A physical product, e g., a television set, a refrigerator, terelene saree, idli-dossa, face cream, are visible and concrete products. You can see them, feel them, taste them, smell them and even eat or enjoy their possession. It is not possible to see, feel, taste, and smell services before they are bought. A service by nature is an abstract phenomenon. It is not a physical object.

It has mental connotations. While selling or promoting the sale of a service we have to concentrate entirely on the benefits and satisfaction a buyer can derive after buying that service. We cannot emphasize the service itself.

Banks promote the sale of credit cards by empha­sizing the conveniences and advantages derived from possessing a credit card. Central card of the Central Bank of India is a new convenience card—Convenience taking on a new name. It is the first of its kind to be launched by a nationalised bank in India. Whether you are out on business, shopping or just dining out, you don’t have to pay cash or give a cheque. By holding a central card you can discover a new way of life.

In this way a bank marketer can promote the sale of any bank service by stressing the benefits, conveniences and other advantages derived from that particular service. The telephone company stresses how the use of telephone can reduce costs of selling and storage by using long-distance calls. Of course, sale of a service, e.g., insurance, involves a real challenge. The burden of selling an intangible product like service falls mainly on the promotion mix.

4. Inseparability:

Personal service cannot be separated from the individual. Some services are created and supplied simultane­ously. Dentist, musician, dancer, and such other professionals create and offer service at the same time. Hence, due to inseparability, direct sale of many services is the only channel of distribution. The market for offering personal services is bound to be limited.

A person can sell his service only to a limited number of customers in a day. However, when an institution is acting as a creator of a service, we may have its representatives or agents to sell that service. For instance, a travel agent, an insurance broker, a finance broker, may represent and sell the services supplied by a tourist organisa­tion, insurance company and financial institutions.

5. Heterogeneity:

The quality of services offered by the com­peting firms cannot be standardised. Even the quality of the out­put of services sold by one seller cannot be uniform or standardised. For instance, a technician cannot offer equal quality of service when he is repairing a number of television sets.

Similarly, it is difficult to judge accurately the quality of services. Payment of price and the quality of actual performance may not have perfect correlation Price paid for a service may be too high or too low in relation to actual performance. This is particularly significant in the case of sports and entertainment services.

6. Pricing of Services:

Perishability, fluctuations in demand and inseparability in services involve significant implications in pricing. Consumers may postpone purchases or perform some services them­selves. Competition plays a secondary role in many services. Quality of services cannot be fully standardised.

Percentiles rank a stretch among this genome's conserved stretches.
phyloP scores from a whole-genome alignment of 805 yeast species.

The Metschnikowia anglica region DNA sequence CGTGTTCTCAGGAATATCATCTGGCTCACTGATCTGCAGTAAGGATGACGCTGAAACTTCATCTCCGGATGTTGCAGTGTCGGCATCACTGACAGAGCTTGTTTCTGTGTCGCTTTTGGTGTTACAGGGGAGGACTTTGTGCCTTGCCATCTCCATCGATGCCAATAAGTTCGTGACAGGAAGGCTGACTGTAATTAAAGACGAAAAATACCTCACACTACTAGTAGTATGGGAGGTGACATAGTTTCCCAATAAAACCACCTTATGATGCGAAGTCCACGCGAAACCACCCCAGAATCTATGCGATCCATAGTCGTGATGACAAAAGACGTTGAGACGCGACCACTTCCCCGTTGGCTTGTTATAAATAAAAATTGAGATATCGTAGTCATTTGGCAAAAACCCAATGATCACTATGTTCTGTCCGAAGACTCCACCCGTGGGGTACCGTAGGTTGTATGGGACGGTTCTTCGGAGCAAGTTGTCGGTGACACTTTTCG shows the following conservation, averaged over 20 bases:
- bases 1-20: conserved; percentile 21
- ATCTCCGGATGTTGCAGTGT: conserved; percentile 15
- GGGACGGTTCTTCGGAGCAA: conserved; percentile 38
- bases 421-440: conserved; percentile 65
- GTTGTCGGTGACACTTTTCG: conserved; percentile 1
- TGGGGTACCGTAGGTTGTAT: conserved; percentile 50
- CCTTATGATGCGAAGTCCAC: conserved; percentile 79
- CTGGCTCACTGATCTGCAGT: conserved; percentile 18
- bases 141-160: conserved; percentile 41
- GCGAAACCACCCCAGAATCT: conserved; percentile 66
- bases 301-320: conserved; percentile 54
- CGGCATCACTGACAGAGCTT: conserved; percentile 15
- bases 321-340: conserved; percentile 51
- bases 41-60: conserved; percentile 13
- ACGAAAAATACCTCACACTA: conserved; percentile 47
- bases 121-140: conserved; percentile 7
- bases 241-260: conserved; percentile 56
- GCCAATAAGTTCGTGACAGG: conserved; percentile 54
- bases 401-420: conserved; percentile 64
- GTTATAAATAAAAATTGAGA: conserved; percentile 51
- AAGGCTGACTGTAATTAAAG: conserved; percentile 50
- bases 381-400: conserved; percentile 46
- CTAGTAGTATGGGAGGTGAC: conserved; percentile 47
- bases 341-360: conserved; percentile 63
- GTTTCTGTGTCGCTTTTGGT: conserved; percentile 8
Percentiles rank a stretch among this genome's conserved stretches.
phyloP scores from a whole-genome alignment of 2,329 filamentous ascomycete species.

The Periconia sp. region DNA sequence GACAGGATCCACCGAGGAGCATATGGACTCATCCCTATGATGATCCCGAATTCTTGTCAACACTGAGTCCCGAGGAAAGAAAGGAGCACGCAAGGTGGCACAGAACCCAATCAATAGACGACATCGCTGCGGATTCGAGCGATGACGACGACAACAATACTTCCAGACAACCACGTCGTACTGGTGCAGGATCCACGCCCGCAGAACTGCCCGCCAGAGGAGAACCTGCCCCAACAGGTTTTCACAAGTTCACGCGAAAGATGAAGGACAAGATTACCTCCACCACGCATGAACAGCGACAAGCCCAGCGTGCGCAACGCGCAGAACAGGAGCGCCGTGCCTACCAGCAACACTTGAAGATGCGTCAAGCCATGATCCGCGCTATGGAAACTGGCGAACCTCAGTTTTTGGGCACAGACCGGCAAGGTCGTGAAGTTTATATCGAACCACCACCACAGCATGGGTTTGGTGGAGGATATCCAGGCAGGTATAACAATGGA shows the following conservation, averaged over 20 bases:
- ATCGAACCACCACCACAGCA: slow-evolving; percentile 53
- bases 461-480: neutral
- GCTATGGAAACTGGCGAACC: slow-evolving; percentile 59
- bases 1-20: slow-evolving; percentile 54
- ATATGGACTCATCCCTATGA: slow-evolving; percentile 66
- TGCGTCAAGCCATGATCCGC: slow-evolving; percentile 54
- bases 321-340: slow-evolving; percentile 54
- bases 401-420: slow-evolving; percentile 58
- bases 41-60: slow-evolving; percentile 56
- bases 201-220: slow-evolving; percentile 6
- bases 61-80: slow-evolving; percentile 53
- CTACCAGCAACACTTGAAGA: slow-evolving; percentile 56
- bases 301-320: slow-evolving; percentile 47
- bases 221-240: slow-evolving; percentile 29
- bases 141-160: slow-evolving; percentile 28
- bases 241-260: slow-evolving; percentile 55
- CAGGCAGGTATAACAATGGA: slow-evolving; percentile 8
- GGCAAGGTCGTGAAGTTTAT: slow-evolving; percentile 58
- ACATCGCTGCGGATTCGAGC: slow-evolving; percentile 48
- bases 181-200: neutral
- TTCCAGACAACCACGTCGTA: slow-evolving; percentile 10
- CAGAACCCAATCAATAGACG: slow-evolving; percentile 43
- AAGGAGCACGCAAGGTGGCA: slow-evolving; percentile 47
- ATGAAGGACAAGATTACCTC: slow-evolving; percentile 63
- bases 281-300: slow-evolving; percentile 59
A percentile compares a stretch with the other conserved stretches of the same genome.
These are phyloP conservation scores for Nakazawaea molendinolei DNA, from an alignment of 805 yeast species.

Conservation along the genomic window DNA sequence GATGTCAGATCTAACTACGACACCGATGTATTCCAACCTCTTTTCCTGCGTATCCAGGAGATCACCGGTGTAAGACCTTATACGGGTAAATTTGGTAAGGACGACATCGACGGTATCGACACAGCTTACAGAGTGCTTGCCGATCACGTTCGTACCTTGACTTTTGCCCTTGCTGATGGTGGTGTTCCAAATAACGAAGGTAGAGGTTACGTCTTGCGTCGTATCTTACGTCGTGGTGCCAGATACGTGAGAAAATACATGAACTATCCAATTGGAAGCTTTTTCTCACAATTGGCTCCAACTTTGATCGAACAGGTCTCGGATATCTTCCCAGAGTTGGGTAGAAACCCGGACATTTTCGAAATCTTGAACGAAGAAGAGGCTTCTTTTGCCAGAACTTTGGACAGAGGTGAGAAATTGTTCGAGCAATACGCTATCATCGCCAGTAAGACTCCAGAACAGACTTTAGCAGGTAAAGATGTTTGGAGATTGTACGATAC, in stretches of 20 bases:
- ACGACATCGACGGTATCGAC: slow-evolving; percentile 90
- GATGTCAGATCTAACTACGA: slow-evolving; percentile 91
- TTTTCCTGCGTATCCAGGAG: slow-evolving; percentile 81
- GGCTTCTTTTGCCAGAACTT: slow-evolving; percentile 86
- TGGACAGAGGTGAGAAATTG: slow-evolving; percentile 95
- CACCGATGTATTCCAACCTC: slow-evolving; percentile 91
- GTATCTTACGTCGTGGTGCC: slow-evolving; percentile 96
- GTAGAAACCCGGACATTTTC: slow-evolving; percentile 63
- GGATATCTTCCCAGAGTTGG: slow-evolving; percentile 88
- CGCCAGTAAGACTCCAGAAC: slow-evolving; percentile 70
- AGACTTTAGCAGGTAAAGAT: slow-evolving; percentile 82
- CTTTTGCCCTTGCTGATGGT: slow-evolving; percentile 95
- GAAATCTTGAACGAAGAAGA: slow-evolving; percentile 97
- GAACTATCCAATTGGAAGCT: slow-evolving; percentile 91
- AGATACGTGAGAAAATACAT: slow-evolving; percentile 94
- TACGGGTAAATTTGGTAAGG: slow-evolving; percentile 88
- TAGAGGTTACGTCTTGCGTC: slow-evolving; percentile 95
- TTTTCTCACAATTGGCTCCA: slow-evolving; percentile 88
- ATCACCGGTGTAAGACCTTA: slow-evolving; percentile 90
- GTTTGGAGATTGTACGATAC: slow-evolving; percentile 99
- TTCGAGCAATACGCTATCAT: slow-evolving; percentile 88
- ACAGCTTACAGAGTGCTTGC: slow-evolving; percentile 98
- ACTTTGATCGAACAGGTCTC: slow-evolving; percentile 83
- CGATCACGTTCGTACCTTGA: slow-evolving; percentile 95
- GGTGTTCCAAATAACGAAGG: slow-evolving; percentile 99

There are many difficul­ties in pricing of services. In regulated services we have cost plus pricing. Usually prices of other services are determined on the basis of demand and competition. Variable pricing policy is also used in services Discounts are also offered in many services, e.g. insurance, hotel, etc.


Features of Services

Services have some important characteristics that have implications for marketing.

Feature # 1. Intangibility:

Services are intangible. “They cannot be tasted, felt, heard, or smelled before they are bought”. Intangibility created problems for marketing as it makes very difficult to make consumers convinced about the qualities of a product to encourage its purchase. Therefore, a lot depends on the reputation of the service provider.

As services are intangible, they cannot be patented, legally, and new service concepts can therefore easily be copied by competitors. … Decisions about what to include in advertising and other promotional materials are challenging, as is pricing. The actual costs of a ‘unit of service’ are hard to determine and the price quality relationship is complex.

Feature # 2. Inseparability:

Services are inseparable from the providers, whether persons or machines. For example, a musician’s performance or a lawyer’s counsel cannot be separated from them. As the quality of the services is highly personal or inherent, another person may not be able to render exactly the same quality. For example, one musician cannot be a substitute for another.

The inseparability imposes limits on the supply of service of a certain quality and image. Several strategies are in use for getting around this limitation. For example, the number of patients attended to by an eye specialist can be increased by having assistants to do the standard routine examinations and the specialist doing only the vital, critical, part of it. Recorded cassettes (i.e., making the service in the product form) can increase the reach of the performance of a musician, although for many it may not be as appealing as enjoying it live.

Feature # 3. Variability: